Updating the blog

March 17, 2015

The blog is getting a makeover. Nothing will change visually, but the changes should provide more content. Instead of writing an entry now and again when something pops up, the blog will see new content each week, at least one post about what has been happening around here. It is too easy to leave this area of the internet to collect dust and cobwebs from those spiders, but my plan is to change that.

To help with make this change happen easier, more topics will be introduced. Instead of being 100% dedicated to game development, the blog will also contain a sprinkling of posts related to my other interests. Racing, Sim Racing, Camping, Hiking and Nature related posts will be scattered around from time to time. Each post will be tagged so you can filter out all other posts if you are interested only in the programming, or one of the other topics.

It is my goal to provide this blog with more content, although it will remain primarily be about game development.


LD31 Post Mortem of Precise Shot

January 2, 2015

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It has been nearly a month and the ratings are out.  I am pretty happy to find out I placed #210 of 1365 compo entries in the category of FUN, arguably the most important category for a game.  That is very close to the top 15%, and although I’d be happier in the top 10% after my failure during LD30 I am certainly stoked.

There were many ups and downs during the development of Precise Shot, and some time that could have been utilized more efficiently.

 

What Happened

When the theme, Entire Game on One Screen, was first announced I had a minor moment of negativity since this is a technical limitation.  Quickly I started brainstorming ideas and had 3 or 5 games that fit the technical limitation.  Playing with the word screen, my runner up idea was controlling an ant/bug in a puzzle environment on a screen door.  I decided to sleep on the idea since none of them were really pulling too strongly.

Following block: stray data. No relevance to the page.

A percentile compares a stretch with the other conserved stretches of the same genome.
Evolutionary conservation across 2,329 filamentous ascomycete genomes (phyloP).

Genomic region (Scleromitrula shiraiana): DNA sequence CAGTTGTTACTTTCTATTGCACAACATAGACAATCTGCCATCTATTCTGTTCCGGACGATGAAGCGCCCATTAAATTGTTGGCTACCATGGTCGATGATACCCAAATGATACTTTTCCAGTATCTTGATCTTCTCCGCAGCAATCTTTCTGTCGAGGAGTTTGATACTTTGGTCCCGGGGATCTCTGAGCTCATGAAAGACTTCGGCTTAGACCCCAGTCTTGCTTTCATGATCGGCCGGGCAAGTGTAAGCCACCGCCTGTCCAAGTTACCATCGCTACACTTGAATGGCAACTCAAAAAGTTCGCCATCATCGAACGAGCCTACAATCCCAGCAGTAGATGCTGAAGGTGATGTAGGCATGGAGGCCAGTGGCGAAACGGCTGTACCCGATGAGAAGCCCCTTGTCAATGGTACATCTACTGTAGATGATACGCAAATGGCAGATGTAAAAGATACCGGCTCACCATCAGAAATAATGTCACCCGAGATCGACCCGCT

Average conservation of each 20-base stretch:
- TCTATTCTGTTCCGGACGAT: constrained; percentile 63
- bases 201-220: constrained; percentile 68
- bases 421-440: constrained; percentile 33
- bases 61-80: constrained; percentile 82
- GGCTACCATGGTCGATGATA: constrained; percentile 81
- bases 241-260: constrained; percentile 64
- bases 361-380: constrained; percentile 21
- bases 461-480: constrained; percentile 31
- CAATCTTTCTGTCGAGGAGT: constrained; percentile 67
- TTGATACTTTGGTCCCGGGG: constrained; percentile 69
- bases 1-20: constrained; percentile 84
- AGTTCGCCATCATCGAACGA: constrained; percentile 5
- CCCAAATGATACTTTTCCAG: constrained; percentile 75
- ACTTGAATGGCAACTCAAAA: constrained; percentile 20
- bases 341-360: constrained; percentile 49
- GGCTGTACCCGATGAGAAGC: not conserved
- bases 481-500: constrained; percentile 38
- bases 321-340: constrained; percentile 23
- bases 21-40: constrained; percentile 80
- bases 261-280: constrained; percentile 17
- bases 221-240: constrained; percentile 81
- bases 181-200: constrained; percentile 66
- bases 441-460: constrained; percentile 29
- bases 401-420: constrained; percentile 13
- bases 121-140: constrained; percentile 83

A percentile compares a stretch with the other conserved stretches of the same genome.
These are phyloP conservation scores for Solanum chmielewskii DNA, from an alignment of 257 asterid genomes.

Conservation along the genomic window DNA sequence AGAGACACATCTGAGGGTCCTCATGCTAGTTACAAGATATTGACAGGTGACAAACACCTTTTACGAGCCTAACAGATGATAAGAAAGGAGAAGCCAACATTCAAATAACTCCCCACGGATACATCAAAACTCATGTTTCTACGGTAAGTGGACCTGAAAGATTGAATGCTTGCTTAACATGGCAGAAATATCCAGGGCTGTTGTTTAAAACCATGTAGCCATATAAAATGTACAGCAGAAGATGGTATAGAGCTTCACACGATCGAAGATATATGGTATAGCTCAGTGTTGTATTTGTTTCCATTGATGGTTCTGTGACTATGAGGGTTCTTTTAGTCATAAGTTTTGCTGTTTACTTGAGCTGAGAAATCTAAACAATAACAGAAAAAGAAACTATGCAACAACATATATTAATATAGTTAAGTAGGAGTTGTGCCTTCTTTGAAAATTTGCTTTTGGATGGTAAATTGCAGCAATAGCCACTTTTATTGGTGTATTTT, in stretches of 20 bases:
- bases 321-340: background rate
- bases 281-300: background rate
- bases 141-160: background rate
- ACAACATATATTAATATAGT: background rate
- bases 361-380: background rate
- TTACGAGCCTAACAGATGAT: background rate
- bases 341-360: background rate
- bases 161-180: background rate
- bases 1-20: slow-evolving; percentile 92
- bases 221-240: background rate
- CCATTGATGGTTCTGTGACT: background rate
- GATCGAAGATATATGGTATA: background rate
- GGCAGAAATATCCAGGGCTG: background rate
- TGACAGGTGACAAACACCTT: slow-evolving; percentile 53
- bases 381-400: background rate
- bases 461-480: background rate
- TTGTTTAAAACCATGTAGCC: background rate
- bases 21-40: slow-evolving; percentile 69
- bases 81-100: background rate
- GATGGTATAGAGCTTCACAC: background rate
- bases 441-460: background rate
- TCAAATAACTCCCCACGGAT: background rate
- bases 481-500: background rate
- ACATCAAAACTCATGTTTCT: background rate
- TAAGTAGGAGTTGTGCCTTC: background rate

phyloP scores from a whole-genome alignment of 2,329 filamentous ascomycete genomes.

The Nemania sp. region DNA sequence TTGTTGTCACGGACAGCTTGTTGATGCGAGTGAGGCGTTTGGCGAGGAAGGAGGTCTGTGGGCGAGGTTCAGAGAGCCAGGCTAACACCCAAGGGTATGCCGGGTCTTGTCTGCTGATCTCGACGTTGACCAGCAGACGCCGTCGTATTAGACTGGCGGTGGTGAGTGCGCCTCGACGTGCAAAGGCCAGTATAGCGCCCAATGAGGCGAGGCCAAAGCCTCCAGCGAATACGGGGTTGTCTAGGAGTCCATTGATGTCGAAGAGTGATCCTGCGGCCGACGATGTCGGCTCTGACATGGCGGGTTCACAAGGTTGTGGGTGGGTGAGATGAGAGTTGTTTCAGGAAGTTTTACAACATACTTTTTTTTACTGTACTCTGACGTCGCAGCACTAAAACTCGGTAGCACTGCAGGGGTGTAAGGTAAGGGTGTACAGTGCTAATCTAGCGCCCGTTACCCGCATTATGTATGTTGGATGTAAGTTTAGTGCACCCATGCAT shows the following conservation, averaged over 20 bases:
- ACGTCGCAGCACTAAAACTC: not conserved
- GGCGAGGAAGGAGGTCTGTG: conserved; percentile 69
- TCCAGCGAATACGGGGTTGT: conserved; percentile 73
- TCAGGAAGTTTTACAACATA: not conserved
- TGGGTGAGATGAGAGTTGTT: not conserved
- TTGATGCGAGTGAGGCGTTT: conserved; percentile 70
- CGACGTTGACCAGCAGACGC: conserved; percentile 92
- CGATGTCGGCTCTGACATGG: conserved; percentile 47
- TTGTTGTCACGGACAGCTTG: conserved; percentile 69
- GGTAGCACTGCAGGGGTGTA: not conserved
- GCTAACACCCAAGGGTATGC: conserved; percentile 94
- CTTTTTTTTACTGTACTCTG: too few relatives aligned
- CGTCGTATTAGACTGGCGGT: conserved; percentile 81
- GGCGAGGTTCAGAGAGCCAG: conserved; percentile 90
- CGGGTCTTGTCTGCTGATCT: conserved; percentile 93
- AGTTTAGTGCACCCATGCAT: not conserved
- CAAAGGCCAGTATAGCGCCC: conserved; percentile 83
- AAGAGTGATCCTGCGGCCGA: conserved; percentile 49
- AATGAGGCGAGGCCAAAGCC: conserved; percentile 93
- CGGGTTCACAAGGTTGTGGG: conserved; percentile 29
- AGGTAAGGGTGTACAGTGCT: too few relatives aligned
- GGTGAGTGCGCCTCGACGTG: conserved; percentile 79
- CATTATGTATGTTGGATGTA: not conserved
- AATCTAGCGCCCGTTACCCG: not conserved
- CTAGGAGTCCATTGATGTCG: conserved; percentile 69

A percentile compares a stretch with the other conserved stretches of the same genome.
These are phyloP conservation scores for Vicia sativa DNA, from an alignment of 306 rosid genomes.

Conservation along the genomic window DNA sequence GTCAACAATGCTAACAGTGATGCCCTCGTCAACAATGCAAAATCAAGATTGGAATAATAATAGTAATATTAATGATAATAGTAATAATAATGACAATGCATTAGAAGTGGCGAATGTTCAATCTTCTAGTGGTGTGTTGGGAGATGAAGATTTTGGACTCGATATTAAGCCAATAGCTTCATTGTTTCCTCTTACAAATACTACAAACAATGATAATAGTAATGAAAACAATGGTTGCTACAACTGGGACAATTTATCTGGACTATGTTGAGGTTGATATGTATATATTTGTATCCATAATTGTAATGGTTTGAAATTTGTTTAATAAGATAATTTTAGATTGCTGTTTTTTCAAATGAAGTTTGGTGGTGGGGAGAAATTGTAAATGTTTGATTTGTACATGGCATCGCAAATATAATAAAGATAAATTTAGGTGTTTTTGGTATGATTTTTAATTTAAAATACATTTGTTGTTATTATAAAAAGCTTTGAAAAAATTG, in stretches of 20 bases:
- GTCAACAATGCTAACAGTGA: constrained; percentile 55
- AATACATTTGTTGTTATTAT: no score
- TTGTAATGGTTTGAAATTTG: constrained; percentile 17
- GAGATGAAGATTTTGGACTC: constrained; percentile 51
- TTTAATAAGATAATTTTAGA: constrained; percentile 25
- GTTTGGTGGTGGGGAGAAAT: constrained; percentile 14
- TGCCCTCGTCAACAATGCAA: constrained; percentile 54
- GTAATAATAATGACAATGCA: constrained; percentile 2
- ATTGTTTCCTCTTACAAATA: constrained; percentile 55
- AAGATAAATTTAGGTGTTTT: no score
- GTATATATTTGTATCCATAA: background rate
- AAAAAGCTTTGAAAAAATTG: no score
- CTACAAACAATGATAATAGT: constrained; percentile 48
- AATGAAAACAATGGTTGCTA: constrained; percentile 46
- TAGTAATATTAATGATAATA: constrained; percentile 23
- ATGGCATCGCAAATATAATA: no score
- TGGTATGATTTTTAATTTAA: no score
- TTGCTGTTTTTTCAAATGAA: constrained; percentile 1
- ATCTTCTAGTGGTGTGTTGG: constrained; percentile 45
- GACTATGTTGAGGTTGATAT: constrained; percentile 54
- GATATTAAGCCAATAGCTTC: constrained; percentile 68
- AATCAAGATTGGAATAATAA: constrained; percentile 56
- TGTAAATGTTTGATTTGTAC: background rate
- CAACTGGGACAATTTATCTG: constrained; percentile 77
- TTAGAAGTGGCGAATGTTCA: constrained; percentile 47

After sleeping for 8 hours 18 minutes 58 seconds it became time to eat, while multitasking with a bit of design, before deciding to start working on an arrow shooting game that was becoming quite exciting.  It was 10 hours 40 minutes since the compo had begun and Inkscape opened for the first time to create a very basic bow shape.  Five minutes later the precreated (splash logo / blackscreen) project was opened up in FlashDevelop and the bow was added.  Over the next two hours art for the basic arrow and target were created, aiming and firing the bow and arrows flying through the air colliding into the targets.

With only 4 hours 27 minutes from the time development started the first playable was shared and a 15 minute lunch break required to stop the rumbling stomach.  Immediately after lunch randomized target positions was added to make it feel more like a game, next a limited amount of ammo, and the number of targets hit were tracked.  The final addition of a quick results screen and Precise shot was game complete, 16 hours 59 minutes after the compo began with just over 6 hours of active development, not including design.

The background was bland.  Dark gray.  With the gameplay complete effort was redirected into making it a better experience.  It took 29 minutes to create the first, possibly even the final, version of the background image with the hills and trees.  The bow image was actually pretty good as is, but the arrow needed to pop more, so time was spent on the arrow.  The target needed new art completely.

The initial design of the game had a huge feature that would be extremely tough to pull off,  especially within the 48 hour deadline.  The feature would be amazing and an idea occurred that took exactly 15 minutes to implement, test, see the failure and remove.  Unfortunately it just didn’t work quite that well.

21 hours 5 minutes after the competition started and the first sound effects were being created.  The arrow hitting the target and first attempt at the bow string firing an arrow.  By the halfway point basic sounds and the final music were implemented, it was time for a dinner break.